In what’s becoming an all-too-common assault on open government, the Washington Senate voted last weekend in favor of legislation that aims to redact the birthdates of government employees from public record disclosures.
Supporters of the bill cast themselves as defenders of privacy. They argue keeping birthdates under wraps would protect public servants from identity theft and other threats.
Testimony at a Senate hearing last month brought out scary stories about hackers, crooks and stalkers -- tales that appeal to emotion, not logic.
Logic says deleting birthdates doesn’t deter unsavory characters from doing harm; it isn’t enough information to open credit accounts or commit other acts of fraud.
All this exemption would do is create space for public employees to duck scrutiny from the news media, public interest groups and other watchdogs. Bad actors, such as school bus drivers with DUI records or cops with domestic violence in their past, could slip through the cracks much easier.
Majority Senate Democrats, who passed the bill on a party-line vote, need to come clean on Senate Bill 6079 and call it what it is: one more tactic in a long proxy war between public employee unions and the Freedom Foundation, a conservative group that makes no apologies for being anti-union.
Emboldened by a 2014 U.S. Supreme Court ruling that said certain government employees don’t have to pay union dues, the foundation set out on a new mission: Find state employees and spread the word.
By matching names and birthdates, the Olympia-based group obtained mailing addresses of members of Service Employees International Union (SEIU). Reports surfaced of paid canvassers showing up at workers’ homes giving anti-union spiels. Thousands of SEIU members subsequently halted their payments.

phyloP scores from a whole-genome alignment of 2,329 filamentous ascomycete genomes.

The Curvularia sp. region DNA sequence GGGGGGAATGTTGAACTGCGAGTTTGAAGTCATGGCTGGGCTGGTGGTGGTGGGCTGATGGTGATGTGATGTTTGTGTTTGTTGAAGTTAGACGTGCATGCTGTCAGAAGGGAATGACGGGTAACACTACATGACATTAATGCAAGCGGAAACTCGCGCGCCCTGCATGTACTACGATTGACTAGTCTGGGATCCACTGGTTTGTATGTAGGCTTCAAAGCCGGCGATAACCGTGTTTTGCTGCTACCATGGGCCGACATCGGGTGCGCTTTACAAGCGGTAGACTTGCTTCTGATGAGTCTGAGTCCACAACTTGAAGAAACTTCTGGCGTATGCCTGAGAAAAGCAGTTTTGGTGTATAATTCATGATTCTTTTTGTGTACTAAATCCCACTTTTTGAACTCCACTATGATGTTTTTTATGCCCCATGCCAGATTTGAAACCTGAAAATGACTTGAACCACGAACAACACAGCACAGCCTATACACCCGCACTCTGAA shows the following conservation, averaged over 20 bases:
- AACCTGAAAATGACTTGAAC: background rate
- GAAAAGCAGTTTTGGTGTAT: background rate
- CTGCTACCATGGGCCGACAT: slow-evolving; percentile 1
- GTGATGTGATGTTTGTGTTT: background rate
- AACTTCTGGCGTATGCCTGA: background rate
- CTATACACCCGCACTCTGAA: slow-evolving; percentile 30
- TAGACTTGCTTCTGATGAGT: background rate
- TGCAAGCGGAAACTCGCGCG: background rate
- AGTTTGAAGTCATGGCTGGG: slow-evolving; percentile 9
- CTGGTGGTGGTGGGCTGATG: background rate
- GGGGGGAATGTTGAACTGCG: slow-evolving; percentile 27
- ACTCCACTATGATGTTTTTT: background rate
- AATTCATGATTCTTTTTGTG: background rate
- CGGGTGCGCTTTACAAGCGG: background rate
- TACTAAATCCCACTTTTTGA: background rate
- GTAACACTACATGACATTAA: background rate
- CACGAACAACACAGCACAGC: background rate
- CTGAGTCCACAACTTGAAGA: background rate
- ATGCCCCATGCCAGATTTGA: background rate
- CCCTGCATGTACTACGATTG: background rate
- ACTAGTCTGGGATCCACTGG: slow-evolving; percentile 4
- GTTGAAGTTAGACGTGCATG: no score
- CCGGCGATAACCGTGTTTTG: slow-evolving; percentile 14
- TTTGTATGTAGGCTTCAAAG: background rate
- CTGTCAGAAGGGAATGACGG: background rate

In 2016, The SEIU fought back with a lawsuit. In November, the state Court of Appeals ruled largely in the union’s favor, saying state workers have a constitutional right to privacy.
The Freedom Foundation appealed to the state Supreme Court and is awaiting a response.
Unions also found victory in a 2016 ballot initiative. Much like the current SB 6079, I-1501 was a Trojan horse; it was billed as a way to prevent fraud against the elderly, but it chipped away at transparency by exempting “certain information” about in-home caregivers and clients from state public-disclosure laws.
It’s unfortunate that Democrats are willing to weaken the state Public Records Act in order to score points on the union side. They shouldn’t need reminders that the public welfare is inextricably tied to public accountability.
In 2003, Seattle Times reporters were able to identify 159 girls’ sports coaches in Washington who’d been fired or reprimanded for sexual misconduct; 89 of the perpetrators continued to coach or teach.
Fortunately, Times journalists were able to track the offenders by cross-referencing names and birthdates in public records. If the House approves SB 6079, and Gov. Jay Inslee signs it into law, many future attempts to investigate public officials wouldn’t get far.
Just having an employee’s name “is virtually useless in terms of trying to ascertain someone’s identity,” said Rowland Thompson, executive director of Allied Newspapers of Washington, in testimony to a Senate panel.
While some may question whether special-interest groups are exploiting the Public Records Act for political gain, we maintain access to public information is paramount; it’s what separates a democracy from a regime.
Having a clear window into government operations is a basic tenet of freedom. Exempting birthdates from public record disclosures means any disciplinary measure against a public employee has a high probability of being buried indefinitely.
What really needs to be buried is this proposal. We’re counting on the Washington House to send it the dead-letter file of bad bills, where it belongs.